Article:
Every week I work in Jiu-Jitsu with Professor Danaher on Saturday afternoons. Before training this week, we spoke about Garry St. Leger, an amazing judoka and true friend of this program.
So Mr. Danaher had a lot of great things to say about him, but the one thing that stuck out was when he said, “I really trust him.”
When I asked what he meant, he said, “Well, it’s because he comes from a traditional martial arts background.”
This was a very powerful moment for me, mainly because I remember messing it up.
I’m sure that Mr. Danaher could tell stories of how I myself spent years disregarding and disparaging my own traditional martial arts experience. It was a time when I was so enamored of the power and physical effectiveness of Jiu-Jitsu that everything else blurred into the background.
And although I had been steeped in the protocol and etiquette and respect of karate, I’m embarrassed to say I put those principles aside because I thought I didn’t need them.
So what I heard in his compliment to Garry is that these elements still matter. They fill out something in the training. Call it personal growth, or character development, or budo spirit – there are a few things that aren’t strictly technique that still make sense to practice.
Today we believe there’s a value to the effort to bring some of these more traditional components of practice into the work of Jiu-Jitsu. It doesn’t need to be stodgy or rigid or decorative. It doesn’t have to be reactive or retrospective or stuck in the past.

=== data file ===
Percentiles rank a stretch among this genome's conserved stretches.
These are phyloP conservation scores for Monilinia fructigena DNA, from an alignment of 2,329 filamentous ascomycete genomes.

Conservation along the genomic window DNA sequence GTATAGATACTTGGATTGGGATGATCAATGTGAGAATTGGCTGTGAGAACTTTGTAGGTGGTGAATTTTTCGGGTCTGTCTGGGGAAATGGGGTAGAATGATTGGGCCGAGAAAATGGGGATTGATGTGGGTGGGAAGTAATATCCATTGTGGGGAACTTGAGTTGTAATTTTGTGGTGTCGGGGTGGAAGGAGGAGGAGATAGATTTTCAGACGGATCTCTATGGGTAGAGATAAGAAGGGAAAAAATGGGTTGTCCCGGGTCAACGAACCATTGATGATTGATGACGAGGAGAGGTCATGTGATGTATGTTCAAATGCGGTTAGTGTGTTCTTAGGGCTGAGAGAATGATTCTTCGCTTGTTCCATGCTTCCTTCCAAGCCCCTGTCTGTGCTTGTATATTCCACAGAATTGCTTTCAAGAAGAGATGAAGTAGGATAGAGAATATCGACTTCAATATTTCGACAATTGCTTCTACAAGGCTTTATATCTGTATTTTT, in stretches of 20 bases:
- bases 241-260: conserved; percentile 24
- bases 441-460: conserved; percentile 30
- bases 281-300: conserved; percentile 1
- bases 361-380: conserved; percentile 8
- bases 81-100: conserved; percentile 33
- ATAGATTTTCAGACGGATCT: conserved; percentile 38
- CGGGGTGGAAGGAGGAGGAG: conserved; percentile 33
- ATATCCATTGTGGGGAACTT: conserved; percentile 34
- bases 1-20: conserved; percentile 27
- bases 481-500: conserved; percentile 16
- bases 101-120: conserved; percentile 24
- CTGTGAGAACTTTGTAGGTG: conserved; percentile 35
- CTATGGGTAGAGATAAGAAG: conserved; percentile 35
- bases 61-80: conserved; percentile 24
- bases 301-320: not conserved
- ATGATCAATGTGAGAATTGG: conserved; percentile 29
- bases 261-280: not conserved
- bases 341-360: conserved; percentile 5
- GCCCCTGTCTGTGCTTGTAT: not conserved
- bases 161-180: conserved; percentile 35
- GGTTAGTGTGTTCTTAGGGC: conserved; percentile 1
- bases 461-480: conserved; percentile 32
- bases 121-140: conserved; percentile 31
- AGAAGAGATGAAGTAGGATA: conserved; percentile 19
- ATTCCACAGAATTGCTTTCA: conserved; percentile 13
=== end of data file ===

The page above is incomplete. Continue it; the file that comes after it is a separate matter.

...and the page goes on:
On the contrary…our feeling now is that it’s forward-facing.
There is more to training than just training. It’s not a dilution; traditional, canonical principles like trustworthiness and humility aren’t artificial add-ons. They’re an expression of the values implied in a great martial arts experience. They add something very valuable.
We get the chance to learn trustworthiness, to gain the respect of the teacher, to hold ourselves to a higher standard. We also get demanding, serious, mature training. And having had the experience of practice with and without those things, it’s my belief that they help.
In the end, we need both.
For more about our larger project of cooperative Jiu-Jitsu and martial arts training, visit the Brooklyn Brazilian Jiu-Jitsu (Brooklyn BJJ) website here.